Ideas for Quick Dish Towels

Handwoven MagazineAsk Madelyn

Hi Madelyn!


I know it's late, but I have a few days in which to weave some dish towels as presents (both for hostess gifts and for Christmas gifts). I should have a specific project in mind, but could you make some suggestions about what materials and structures are (quickest) and most appropriate for dish towels?





Hi Jeanne!


Your question is pretty open-ended, but not too difficult to answer. First of all, there are two great eBooks you can consult for perfect dishtowel projects (Winning Towels fromHandwoven's 21st Century Towel Contest and Best of Handwoven's Top Ten Dishtowels on Four Shafts). You'll find, if you glance through the projects, that the most common materials to use are 8/2 unmercerized cotton, 10/2 pearl cotton (only because 10/2 unmercerized cotton is not available), and 22/2 cottolin. In general, setts are either 20 or 24 ends per inch (so not all that time-consuming to thread and weave).


If your recipients actually use the towels (sometimes they are inclined to think handwoven towels are too good to use), towels in 8/2 unmercerized cotton are probably the most absorbent, next would be cottolin, and last would be pearl cotton. For absorbency, too, a weave structure with texture, usually produced by floats of some kind, works best (waffle-weave, huck or huck lace or other spot weave, or twills).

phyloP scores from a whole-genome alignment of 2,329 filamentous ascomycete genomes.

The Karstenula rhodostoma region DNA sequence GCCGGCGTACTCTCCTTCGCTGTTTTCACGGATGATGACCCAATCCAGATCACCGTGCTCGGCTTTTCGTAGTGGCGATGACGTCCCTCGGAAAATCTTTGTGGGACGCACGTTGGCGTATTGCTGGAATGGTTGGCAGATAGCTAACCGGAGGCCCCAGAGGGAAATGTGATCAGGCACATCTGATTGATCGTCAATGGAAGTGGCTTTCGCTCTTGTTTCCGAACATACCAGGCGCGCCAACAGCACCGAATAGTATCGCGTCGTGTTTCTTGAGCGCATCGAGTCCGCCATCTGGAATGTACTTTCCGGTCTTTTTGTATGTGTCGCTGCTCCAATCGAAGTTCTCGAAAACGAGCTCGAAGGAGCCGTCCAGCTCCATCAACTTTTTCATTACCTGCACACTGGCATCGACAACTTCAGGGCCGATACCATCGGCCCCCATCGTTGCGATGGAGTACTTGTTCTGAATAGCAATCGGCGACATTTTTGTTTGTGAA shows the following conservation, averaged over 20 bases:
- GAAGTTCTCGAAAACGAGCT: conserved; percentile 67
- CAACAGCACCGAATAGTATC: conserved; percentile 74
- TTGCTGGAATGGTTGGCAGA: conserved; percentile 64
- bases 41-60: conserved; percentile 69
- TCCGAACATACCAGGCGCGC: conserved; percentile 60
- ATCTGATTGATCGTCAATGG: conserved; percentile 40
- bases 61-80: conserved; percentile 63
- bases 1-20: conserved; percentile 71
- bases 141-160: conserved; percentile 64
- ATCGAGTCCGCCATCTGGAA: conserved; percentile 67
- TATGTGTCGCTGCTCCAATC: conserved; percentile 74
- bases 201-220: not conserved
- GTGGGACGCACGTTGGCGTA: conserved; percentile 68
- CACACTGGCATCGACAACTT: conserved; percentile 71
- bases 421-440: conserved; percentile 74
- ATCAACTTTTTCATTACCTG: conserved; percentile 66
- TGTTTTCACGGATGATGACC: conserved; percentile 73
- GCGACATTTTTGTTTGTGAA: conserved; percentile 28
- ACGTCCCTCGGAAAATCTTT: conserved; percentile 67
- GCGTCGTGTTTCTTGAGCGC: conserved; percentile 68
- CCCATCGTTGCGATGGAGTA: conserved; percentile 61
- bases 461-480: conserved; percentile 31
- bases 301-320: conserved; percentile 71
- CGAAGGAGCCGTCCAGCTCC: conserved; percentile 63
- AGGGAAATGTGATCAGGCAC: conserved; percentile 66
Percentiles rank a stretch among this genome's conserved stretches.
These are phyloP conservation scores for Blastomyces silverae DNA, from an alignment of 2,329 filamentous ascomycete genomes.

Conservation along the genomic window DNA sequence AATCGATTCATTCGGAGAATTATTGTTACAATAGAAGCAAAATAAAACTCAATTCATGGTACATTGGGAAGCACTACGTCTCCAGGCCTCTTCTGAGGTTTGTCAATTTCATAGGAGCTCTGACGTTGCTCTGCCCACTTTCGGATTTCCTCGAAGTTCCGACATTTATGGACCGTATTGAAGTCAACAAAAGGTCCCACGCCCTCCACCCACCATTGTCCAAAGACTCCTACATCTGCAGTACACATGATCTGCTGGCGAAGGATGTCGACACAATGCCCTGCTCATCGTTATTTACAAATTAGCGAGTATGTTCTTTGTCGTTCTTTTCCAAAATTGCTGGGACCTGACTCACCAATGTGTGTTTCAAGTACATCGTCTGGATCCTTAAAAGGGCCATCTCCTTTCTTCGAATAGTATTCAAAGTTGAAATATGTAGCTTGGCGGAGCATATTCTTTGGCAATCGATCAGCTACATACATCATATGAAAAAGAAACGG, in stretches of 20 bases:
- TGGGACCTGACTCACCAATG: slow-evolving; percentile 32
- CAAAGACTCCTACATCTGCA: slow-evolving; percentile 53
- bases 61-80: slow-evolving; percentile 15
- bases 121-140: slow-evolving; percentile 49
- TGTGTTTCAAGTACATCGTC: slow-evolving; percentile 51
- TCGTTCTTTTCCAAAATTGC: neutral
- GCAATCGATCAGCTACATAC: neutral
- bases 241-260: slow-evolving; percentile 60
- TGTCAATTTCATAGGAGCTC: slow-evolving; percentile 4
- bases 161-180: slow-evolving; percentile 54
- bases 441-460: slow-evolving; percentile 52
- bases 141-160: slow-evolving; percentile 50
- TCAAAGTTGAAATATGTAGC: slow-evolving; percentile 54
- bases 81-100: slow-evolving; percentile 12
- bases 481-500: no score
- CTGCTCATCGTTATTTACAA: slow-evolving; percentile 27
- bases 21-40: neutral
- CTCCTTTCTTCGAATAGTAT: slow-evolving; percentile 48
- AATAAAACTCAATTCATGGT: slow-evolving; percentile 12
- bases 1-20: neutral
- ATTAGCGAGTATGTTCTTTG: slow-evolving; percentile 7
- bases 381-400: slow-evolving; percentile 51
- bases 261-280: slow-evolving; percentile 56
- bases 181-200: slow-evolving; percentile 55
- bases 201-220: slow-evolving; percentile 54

Luckily, the yarns above all come in a wide range of colors, so you can design towels to match specific decor. For a variety of colorways, you can weave a set of towels on one warp, wind a new warp in different colors, and tie the new warp onto the old one for a different set of towels. I usually allow 1 to 2 weaving hours per towel. I don't know of many items that are more pleasurable to weave than dish towels. And beyond weaving, all they need is hemming or hemstitching and a quick wash and press, and they're ready to go.



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